TRANSPORT STRIFE AFTERMATH
Western Cape counts cost of taxi war as ordinary citizens left reeling from Santaco-DA-ANC political crossfire
As the province comes to terms with the lives lost, the loss of millions in revenue for the taxi industry, the damage to the economy, and the violence and looting, discord simmers between the DA-run City of Cape Town and the ANC national government as the 2024 general election looms.
Even though the taxi strike in the Western Cape is over, the taxi industry has lost tens of millions in revenue and Cape Town is reeling in the aftermath.
The province is still taking stock of the economic impact of the strike and the loss of five lives, including the killing of a British doctor, which will probably leave a blot on South Africa’s name.
“We lost R15-million per day,” said Nceba Enge, first deputy chairperson of the SA National Taxi Council (Santaco), during a press conference that was held a day after the strike was called off. “Lives were lost, too, and those can never be replaced.”
Taxi operators stopped work for eight days in an effort to persuade the City of Cape Town to relax a by-law that has led to their vehicles being impounded. Commuters could not go to work for days on end and those who tried to do so were intimidated.
Eventually, the strike became a breeding ground for violence and looting. In addition, Santaco members were confirmed to have brought rifles to the Cape Town International Convention Centre, where negotiations were taking place. This was also where the Netball World Cup was being hosted.
The MEC for mobility, Ricardo Mackenzie, spoke against such conduct.
“The strike has been devastating. There are a lot of lessons to be taken from here. Violence is not the way to solve the problems. We’ve done this since 1994.
“This matter could have been resolved a week ago. Bringing rifles outside the meeting is unacceptable during the Netball World Cup,” he said.
On 7 August, the UK issued foreign travel advice that mentioned the dangers that the strike could cause.
“There are ongoing minicab taxi strikes in the Cape Town area. These strikes have the potential to turn violent and may impact multiple areas including journeys to and from the airport … Be aware that GPS services could divert you into less secure areas or into ongoing protests,” it read.
Read more in Daily Maverick: Western Cape taxi strike updates
The same day, a 40-year-old British surgeon, Kar Hao Teoh, was shot dead after taking a wrong turn on his way from the airport.
The decision to call off what had become a protracted strike was taken late in the evening on Thursday, 10 August, but tension still seemed apparent at a press briefing the next morning as Santaco continued to contradict the City of Cape Town. You could cut the atmosphere with a knife.
It was announced that all stakeholders would meet to decide which laws should be changed to reach a peaceful resolution.
Santaco’s Enge thanked the City for “nodding” to its request to release vehicles that had been impounded under City regulations not included in national law.
Mayor Geordin Hill-Lewis, on the other hand, said that if Santaco felt vehicles had been impounded outside national law, it should produce evidence to be presented to a prosecutor, who could release the vehicles.
A major part of the agreement was that Santaco would never again declare an immediate strike – it would give at least 36 hours’ notice. This is to prevent a repeat of the ugly scenes of thousands of people being forced to walk home.
Second, there would be a mechanism to enable disputes to be taken directly to the premier and the mayor before a strike is considered. Santaco requested that a representative of national government be part of the task team that is being formed, and this was agreed.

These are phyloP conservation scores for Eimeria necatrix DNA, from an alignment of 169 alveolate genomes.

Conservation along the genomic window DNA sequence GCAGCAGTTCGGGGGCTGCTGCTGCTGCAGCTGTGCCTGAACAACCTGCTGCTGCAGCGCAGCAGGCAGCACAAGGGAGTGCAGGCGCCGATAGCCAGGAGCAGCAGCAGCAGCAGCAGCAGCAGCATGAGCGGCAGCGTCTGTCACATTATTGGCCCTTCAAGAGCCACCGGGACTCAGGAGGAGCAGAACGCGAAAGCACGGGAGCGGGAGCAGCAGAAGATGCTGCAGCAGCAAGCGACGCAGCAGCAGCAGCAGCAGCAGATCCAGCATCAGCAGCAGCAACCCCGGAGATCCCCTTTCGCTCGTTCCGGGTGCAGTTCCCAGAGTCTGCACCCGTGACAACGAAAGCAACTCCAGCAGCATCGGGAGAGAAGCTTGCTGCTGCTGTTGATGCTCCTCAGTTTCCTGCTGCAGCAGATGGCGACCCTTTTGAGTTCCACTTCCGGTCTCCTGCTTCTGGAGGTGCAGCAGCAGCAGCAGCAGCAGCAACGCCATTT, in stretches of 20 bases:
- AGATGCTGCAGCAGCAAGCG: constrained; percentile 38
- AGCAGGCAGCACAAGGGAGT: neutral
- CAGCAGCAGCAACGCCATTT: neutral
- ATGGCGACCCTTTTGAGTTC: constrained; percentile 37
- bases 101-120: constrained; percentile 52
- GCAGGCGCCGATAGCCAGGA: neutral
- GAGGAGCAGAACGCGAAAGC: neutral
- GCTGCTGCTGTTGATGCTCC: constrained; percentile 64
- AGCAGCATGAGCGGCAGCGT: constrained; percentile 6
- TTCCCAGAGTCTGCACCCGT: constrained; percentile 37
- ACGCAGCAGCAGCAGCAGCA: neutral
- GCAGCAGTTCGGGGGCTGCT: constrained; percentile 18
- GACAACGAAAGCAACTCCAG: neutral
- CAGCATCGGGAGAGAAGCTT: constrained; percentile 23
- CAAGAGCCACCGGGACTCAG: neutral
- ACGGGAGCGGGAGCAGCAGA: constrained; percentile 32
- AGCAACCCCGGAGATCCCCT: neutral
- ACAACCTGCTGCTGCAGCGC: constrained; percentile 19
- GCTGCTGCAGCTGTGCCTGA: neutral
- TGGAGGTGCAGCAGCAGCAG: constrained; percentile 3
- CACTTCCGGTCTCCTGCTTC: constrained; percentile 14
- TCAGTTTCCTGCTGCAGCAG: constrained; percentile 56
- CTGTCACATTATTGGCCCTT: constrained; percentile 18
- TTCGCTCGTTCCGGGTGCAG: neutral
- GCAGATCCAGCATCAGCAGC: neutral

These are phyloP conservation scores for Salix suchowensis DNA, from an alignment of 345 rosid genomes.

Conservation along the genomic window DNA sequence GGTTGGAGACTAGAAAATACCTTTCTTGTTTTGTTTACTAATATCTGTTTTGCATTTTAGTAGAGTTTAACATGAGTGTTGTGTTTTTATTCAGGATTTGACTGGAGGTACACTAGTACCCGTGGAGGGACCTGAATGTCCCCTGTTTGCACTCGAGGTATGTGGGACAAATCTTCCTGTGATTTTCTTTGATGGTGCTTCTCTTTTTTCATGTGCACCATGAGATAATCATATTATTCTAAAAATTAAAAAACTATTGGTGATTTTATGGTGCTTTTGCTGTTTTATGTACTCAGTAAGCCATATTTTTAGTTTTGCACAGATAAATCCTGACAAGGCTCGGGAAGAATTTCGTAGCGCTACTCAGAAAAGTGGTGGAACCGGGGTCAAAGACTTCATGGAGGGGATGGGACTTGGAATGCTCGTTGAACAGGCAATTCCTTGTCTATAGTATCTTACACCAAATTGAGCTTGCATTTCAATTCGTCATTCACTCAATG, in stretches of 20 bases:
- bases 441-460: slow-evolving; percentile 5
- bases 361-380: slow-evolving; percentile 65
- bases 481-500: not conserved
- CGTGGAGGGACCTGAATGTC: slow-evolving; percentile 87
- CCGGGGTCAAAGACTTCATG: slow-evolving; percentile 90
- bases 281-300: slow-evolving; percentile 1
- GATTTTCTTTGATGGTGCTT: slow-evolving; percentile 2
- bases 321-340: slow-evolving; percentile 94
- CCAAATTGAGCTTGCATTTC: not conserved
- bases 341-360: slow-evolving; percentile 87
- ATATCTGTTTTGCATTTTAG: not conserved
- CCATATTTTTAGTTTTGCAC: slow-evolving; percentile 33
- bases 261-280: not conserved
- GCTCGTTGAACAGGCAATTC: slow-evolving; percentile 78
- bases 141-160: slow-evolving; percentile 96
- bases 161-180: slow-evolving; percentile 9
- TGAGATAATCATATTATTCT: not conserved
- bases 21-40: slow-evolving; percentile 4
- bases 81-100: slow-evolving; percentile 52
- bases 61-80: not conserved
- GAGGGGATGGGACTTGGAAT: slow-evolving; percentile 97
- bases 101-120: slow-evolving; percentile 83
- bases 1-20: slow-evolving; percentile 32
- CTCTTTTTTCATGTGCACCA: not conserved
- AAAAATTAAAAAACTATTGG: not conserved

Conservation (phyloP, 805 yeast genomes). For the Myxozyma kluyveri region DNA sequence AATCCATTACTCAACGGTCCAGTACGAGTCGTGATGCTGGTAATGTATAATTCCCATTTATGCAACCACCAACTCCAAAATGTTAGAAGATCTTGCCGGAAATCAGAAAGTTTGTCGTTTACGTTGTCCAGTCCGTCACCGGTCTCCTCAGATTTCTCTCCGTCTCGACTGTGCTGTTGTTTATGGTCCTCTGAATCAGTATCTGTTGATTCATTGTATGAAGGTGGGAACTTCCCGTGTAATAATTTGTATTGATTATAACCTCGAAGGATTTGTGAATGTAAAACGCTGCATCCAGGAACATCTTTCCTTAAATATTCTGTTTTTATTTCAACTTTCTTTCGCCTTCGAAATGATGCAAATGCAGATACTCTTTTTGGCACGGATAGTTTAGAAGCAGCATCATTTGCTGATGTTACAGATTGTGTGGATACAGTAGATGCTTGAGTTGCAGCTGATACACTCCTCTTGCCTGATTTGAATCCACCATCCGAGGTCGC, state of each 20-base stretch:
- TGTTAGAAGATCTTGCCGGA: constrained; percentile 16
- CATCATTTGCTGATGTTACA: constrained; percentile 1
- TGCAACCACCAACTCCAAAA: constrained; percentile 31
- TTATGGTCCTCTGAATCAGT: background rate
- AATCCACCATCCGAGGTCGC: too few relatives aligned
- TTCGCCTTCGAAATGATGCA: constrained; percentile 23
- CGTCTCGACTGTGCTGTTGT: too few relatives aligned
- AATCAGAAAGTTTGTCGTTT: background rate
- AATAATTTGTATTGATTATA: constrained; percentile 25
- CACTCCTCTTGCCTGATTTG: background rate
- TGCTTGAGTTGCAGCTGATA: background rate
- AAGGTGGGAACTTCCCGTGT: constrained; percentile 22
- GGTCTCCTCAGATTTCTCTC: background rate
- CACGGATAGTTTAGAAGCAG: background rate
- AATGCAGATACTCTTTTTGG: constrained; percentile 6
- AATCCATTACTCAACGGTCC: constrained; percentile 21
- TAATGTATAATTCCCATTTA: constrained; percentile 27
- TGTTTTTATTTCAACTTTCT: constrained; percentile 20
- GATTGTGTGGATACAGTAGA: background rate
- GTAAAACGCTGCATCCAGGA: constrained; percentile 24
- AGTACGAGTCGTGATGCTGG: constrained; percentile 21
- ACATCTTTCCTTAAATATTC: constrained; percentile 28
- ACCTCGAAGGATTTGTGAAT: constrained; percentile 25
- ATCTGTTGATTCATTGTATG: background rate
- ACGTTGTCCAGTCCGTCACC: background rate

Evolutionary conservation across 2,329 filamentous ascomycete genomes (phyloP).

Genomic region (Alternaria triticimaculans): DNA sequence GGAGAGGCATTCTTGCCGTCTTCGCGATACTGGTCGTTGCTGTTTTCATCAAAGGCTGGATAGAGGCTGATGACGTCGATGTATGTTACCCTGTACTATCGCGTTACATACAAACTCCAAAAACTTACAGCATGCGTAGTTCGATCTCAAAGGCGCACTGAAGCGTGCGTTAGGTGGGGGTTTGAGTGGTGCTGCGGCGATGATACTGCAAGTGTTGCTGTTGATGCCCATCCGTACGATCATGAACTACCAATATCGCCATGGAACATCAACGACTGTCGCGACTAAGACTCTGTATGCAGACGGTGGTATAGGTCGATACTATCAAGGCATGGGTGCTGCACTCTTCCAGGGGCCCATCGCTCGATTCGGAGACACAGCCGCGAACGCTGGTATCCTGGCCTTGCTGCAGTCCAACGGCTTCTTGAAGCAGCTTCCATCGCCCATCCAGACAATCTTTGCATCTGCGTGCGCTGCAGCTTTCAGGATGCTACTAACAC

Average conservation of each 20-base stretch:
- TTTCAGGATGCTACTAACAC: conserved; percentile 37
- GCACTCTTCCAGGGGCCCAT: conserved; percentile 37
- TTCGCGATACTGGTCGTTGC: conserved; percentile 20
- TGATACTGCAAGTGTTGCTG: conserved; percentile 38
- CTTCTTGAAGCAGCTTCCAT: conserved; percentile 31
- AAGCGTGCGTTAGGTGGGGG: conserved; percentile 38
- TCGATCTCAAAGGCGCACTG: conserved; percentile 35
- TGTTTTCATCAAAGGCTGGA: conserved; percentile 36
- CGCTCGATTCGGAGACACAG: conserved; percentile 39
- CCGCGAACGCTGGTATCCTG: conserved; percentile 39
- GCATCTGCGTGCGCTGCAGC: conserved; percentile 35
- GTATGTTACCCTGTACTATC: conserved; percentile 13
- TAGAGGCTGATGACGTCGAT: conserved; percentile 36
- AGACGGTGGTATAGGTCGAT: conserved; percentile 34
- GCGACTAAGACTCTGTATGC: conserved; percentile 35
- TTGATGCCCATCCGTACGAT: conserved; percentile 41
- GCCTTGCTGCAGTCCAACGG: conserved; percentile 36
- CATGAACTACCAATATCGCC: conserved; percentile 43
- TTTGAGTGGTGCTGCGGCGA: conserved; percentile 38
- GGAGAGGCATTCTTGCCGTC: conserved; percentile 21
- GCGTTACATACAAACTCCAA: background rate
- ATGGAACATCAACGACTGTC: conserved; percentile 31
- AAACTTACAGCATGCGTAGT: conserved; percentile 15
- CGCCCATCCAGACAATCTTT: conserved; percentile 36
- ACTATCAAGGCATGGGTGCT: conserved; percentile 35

Mayhem and loss of life
What was initially announced as a simple stayaway by the biggest public transport association in the country turned into mayhem and loss of life.
Santaco, which represents eight regional taxi associations, met in Makhaza, Cape Town, on 3 August to discuss tension between the industry and the Western Cape government, and the City of Cape Town in particular.
The stayaway was sparked by what Santaco called a “frivolous [taxi] impoundment operation by the government”. A clash between taxi operators and law enforcement officers on 1 August influenced the decision to go on strike.
Although the focal point of the strike was the City’s new traffic by-law, which came into effect in July, the hostility between Santaco and the municipality is nothing new.
The by-law gives municipal officials the power not only to fine offenders, but also to impound vehicles for what are considered to be minor infringements by the National Road Traffic Act.
Under the Act, drivers who are not carrying their licences are fined and allowed to go. Under the new by-law, drivers not only get fined, but their vehicles are also impounded.
Other offences that now result in both a fine and vehicle impoundment include missing numberplates or not having numberplates securely attached, unroadworthy vehicles, vehicles with defective lights and vehicles that have been illegally modified. The by-law also covers illegal street racing.
“With the harsh action intended to bring about lasting reform, the amended traffic by-law is the long-awaited answer to the majority of lawful motorists who long to see an improvement in road safety,” said JP Smith, the mayoral committee member for safety and security.
Santaco claims the by-law is specifically designed to target the taxi industry, which Smith vehemently denies.
Mandla Hermanus, Santaco’s Western Cape chair, says: “Since the beginning of the year, 6,000 taxis have been impounded, which amounts to 1,000 taxis a month.
“The numbers … paint a very clear picture of what we as the taxi industry have been saying all along: these operations are nothing more than a deliberate attempt to destroy the taxi industry in the province with no regard to the impact that this action will have on the communities that we service.”
Hermanus said Santaco was not opposed to the lawful impoundment of vehicles under the National Land Transport Act, which provides for vehicles to be impounded if they are unroadworthy or driven without a valid licence or professional driving permit.